Cinema Quarantino is an ongoing series of alternative streaming picks for the self-quarantined and the socially distanced, as selected by the film staff of Boston Hassle. To browse the rest of our picks, click here.
THE FILM: Tetsuo (1989) dir. Shinya Tsukamoto
THE STREAMER: Shudder
There’s a lot of streaming services; way too many to even possibly try and count. And since it’s looking like we’re going to be stuck into our temporary introverted ways for a while, you (the reader) are going to be ever so inclined to try a new service you’ve never had before. Let me, someone who has perfected the art of being an introvert for most of my life, steer you into the weird and obscure on your favorite streaming services, starting with my favorite. Shudder is a service dedicated to everything horror: the classics, the obscure, and the B/C/D-list flicks. Obviously, when first booting up the film selection, you’re going to be focused on the big hits you can find on the front page, but let me show you a deeper selection of films to choose from.
Go onto your app, into the “All Films” section, and scroll about 40 movies deep into the list and you’ll find what I think is the most underrated flick to choose from: Tetsuo (or The Iron Man). Cronenberg body horror wrapped in an industrial themed fetish-like gloss with little to no story, Tetsuo is a glitchy, cocaine-fueled rush into a world of metal and technology. To put it in the simplest of explanations, we follow someone only known as Salaryman as they slowly descend into a world where they slowly but surely turn into a monster made out of a pile of metal. Even at a short run time of a measly 67 minutes, the story still feels stretched out farther then your make-at-home pizza dough, but it becomes abundantly clear right from the start that the script isn’t the point of the film; instead, Tetsuo is a glorified industrial metal music video.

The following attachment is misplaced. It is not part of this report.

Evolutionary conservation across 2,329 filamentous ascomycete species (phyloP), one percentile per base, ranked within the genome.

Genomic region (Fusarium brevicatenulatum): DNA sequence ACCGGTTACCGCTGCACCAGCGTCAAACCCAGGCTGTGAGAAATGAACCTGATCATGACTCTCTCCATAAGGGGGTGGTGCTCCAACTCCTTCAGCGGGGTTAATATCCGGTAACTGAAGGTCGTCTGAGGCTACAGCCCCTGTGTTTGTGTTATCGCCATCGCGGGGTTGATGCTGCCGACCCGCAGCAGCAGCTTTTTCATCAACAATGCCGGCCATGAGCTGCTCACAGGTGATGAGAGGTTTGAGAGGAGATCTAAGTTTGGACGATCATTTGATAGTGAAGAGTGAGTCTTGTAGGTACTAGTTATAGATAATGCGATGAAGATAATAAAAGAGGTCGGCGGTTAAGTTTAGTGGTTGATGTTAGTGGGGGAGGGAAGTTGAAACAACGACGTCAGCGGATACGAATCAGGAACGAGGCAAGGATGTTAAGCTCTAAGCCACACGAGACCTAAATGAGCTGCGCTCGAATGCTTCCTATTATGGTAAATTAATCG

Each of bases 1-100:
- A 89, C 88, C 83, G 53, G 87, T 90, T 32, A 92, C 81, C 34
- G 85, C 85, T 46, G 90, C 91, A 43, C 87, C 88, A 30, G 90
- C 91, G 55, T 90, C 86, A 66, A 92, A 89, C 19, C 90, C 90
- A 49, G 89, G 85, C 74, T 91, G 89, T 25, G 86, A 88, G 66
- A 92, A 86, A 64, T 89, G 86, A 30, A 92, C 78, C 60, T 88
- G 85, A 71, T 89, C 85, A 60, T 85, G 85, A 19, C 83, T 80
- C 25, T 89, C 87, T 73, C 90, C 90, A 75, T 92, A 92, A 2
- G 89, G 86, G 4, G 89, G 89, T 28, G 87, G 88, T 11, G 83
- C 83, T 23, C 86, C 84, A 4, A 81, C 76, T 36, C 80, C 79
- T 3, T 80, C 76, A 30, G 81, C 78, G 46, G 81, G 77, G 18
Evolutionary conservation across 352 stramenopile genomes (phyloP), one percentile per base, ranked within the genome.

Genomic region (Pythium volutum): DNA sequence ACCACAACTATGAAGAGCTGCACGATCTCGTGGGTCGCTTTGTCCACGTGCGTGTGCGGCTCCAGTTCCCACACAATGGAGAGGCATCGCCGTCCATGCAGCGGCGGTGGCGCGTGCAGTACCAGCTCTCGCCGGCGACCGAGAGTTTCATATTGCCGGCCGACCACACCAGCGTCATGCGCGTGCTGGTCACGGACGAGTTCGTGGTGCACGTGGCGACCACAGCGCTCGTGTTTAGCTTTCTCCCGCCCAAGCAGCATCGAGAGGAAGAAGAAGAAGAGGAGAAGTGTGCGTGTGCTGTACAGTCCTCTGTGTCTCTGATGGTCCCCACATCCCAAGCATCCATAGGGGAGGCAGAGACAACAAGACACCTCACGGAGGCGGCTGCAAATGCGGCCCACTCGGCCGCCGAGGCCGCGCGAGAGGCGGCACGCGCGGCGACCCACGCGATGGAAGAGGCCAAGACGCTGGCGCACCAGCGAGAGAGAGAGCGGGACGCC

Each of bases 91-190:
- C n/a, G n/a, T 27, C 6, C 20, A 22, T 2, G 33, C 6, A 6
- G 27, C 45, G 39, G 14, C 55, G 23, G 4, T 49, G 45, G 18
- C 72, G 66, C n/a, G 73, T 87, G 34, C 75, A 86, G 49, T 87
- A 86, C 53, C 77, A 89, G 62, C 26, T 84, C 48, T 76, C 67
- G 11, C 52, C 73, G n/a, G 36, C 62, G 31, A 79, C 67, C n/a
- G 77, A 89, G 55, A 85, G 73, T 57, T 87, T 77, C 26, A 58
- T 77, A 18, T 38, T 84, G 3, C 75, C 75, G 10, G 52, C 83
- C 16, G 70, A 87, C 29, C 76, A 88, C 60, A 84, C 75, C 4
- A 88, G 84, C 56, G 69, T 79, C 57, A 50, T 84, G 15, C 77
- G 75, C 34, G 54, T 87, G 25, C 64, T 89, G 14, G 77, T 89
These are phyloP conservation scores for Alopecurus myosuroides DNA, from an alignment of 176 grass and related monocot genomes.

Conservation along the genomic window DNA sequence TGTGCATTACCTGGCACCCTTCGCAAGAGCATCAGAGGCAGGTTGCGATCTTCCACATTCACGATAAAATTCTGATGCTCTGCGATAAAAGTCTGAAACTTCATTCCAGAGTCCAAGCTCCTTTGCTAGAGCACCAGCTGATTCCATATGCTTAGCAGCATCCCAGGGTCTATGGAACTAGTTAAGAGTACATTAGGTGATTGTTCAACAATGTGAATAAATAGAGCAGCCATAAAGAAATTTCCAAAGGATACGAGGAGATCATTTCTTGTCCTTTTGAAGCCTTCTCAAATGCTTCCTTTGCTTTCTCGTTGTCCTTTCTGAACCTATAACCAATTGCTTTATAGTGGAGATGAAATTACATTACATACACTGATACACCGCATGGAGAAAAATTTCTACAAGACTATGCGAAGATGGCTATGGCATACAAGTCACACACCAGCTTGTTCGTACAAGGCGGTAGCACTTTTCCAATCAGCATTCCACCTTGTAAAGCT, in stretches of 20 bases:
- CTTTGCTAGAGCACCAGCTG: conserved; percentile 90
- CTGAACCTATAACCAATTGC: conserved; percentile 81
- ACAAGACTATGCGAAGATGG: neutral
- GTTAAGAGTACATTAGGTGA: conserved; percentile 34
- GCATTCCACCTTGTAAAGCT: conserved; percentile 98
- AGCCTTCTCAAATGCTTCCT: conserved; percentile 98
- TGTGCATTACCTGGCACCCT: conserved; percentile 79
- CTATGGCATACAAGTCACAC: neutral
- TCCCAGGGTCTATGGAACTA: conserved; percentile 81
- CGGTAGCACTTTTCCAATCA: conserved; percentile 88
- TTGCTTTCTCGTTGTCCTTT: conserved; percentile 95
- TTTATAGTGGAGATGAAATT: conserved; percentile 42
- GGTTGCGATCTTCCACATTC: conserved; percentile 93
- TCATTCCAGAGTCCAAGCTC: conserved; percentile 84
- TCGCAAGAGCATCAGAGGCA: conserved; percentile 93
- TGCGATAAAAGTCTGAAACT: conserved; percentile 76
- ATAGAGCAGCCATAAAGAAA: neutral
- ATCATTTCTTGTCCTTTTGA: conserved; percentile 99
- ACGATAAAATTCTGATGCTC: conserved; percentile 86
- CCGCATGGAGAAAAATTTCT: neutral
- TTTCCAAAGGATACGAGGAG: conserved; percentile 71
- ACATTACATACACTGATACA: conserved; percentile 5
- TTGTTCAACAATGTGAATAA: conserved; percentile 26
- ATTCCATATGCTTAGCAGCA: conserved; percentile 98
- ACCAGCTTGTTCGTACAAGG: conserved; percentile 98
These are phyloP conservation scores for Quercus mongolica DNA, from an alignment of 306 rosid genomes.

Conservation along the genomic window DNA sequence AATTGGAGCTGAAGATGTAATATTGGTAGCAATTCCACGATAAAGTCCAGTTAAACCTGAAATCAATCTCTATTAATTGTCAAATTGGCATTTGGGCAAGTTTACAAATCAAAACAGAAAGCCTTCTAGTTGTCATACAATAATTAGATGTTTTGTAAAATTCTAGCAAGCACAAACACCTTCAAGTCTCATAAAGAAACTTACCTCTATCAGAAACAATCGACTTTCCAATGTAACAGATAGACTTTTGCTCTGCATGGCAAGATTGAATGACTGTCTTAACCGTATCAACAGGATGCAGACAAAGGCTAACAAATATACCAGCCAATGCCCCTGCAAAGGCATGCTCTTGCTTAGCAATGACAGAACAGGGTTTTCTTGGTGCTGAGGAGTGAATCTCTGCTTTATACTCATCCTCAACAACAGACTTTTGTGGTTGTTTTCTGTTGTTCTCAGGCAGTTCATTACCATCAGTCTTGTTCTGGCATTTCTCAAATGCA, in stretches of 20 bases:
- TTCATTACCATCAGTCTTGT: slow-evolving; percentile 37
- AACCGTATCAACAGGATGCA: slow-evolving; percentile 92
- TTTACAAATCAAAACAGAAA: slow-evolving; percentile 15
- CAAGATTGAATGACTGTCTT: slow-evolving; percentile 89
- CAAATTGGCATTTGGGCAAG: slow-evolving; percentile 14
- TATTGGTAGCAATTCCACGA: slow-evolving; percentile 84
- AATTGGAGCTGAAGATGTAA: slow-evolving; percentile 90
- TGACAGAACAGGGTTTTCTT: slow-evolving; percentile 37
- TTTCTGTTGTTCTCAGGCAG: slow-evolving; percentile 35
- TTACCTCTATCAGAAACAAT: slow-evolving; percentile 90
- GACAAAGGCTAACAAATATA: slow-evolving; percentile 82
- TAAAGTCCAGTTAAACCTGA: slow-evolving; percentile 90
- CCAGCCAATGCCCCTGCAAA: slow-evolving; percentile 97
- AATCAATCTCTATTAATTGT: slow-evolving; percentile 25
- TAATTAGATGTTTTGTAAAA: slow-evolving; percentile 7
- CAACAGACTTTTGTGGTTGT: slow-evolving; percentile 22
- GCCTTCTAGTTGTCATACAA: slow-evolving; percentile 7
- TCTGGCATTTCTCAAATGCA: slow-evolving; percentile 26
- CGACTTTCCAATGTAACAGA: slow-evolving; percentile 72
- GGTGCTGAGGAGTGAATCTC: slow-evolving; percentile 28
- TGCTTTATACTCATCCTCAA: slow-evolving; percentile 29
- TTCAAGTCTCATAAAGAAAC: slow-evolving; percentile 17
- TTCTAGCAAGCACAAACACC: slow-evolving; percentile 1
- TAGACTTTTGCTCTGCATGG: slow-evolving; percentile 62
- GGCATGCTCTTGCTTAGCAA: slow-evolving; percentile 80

Fast paced, disorienting, and absolutely batshit crazy, director Shinya Tsukamoto constructs a piece of art that is metaphorically and physically sharp to the touch. A film so jarring and in your face you may actually squirm in your couch just at the sounds of scraping metal. It’s as if Tsukamoto is trying to piss you off. But hidden inside the clusterfuck of noise and picture is the bleakest comedy you’ll ever find. Certain scenes, while horrifying to the eye, set themselves up like punchlines, whether it be the scene where a certain appendage becomes a drill, or two metal behemoths start chasing each other through the street venting about world domination. It’s so ridiculous at times you can’t help but, at the very least, slightly blow a puff of air out your nose, or at the most a full on chuckle. Whether it was meant to be that way or it’s meant to be paired with a dose of social commentary is beyond me, but it makes Tetsuo even more consuming.
Complete with a black & white aesthetic and a soundtrack that would make an industrial goth cry, Tetsuo by default became an underground staple to the art house scene. It spawned a few sequels and is still viewed as a crucial film to any art film collector. With a short and incredibly non-linear run time, throw Tetsuo on and just become absorbed into the visuals; no need to pay attention too much, as the film will grasp you right from the beginning. So skip Disney+, don’t watch RDJ Put on an iron suit and fight CGI aliens, and experience the *true* Iron Man, as he and the fetishist become one– or something like that.
In Shudder We Trust.
dir. Shinya Tsukamoto
Currently streaming on Shudder (free 30-day trial with promo code SHUTIN)!
Streaming is no substitute for taking in a screening at a locally owned cinema, and right now Boston’s most beloved theaters need your help to survive. If you have the means, the Hassle strongly recommends making a donation, purchasing a gift card, or becoming a member at the Brattle Theatre, Coolidge Corner Theatre, and/or the Somerville Theatre. Keep film alive, y’all.